Our Top Picks for the 28th Annual Rainbow Film Festival

l'estate addosso HRFF
L'estate addosso.

With a variety of LGBT films showcased this week, we share our must-see picks to watch on the big screen.

As one of the longest-running LGBT film festivals in the country, the Honolulu Rainbow Film Festival will be celebrating its 28th year with 20 film screenings at the Doris Duke Theatre, in addition to talk story programs and other special events.

In addition to the 20 films screened between August 10th and August 18th, the Honolulu Gay and Lesbian Cultural Foundation (HGLCF) will roll out the signature Red Carpet on August 19th for a glamorous evening affair with delegates, celebrities, actors, and filmmakers.

Finishing the festival with a bang, the Oscar-winning screenwriter of Milk, Dustin Lance Black, and Olympic diving medalist, Tom Daley, are hosting a pool party fundraiser in Waikīkī to benefit HGLCF.

Our team selected a handful of films we’re interested in to help you sort through the diverse titles.

Summertime (L’estate Addosso)

I’m a sucker for the “endless summer” genre and I’m charmed by the story line of two Italian teens traveling to America, uncertain of their future and the events that will highlight their summer adventures. In addition, the film was awarded Best Soundtrack at the 2016 Venice International Film Festival. Fantastico! — Aja Toscano, digital content coordinator

Screens Saturday, 8/12 at 8:15 p.m.


I Dream in Another Language (Sueño En Otro Idioma)

This film looks intriguing. A linguist researching the dying language Zikril unravels the troubled past of the last two Zikril speakers. The two men, who were once inseparable, have not spoken to one another in 50 years. The trailer suggests their relationship fell apart because of a woman, but the film festival’s description implies it was their own romance that went sour. I guess I’ll just have to watch the film to find out. — Andrea Lee, intern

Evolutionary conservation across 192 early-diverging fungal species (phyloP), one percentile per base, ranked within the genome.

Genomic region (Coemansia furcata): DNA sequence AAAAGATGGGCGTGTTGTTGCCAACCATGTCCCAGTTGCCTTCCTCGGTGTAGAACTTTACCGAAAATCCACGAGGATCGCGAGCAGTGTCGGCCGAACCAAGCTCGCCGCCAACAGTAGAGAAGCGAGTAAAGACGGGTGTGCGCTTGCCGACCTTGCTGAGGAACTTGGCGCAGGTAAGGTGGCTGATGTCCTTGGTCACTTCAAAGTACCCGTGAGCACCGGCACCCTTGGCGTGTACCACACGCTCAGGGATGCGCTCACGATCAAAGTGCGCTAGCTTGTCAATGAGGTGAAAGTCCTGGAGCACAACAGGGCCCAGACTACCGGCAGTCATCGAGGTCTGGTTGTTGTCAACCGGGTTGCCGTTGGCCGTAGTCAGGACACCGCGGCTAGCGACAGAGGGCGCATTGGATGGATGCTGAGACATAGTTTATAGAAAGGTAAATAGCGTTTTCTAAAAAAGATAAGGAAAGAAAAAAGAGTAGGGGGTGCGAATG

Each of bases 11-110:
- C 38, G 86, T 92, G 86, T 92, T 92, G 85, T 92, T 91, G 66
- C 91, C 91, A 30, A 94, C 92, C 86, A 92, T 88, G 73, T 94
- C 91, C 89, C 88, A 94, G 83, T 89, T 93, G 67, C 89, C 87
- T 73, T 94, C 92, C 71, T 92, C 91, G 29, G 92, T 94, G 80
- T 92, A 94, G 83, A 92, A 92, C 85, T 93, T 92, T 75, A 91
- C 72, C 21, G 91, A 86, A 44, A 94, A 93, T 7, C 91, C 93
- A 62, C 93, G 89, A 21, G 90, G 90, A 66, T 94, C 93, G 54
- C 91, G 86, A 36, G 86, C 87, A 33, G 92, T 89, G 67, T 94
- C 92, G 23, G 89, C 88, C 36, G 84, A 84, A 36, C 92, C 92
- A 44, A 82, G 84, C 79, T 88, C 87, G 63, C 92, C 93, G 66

Screens Wednesday, 8/16 at 6 p.m.


The Death and Life of Marsha P. Johnson

Trans people played a large role in the early LGBT rights movement in America, and I feel like films highlighting their impact and life are rare. Given the mystery and drama surrounding her death, it will be interesting to see how the movie tries to dig up details on such an old case and bring some sort of closure to a Stonewall icon. — Mitchell Fong, designer

Screens Friday, 8/18 at 1 p.m.


Whose Streets?

Timely and important. This film also looks affirming in making visible the resistance and leadership of those who are often the most marginalized in the community—queer, black, and female. Definitely won’t be missing the Q&A with activist Brittany Ferrell, one of the subjects of this film, following the screening. — Matthew Dekneef, managing editor

Screens Thursday, 8/17 at 7 p.m.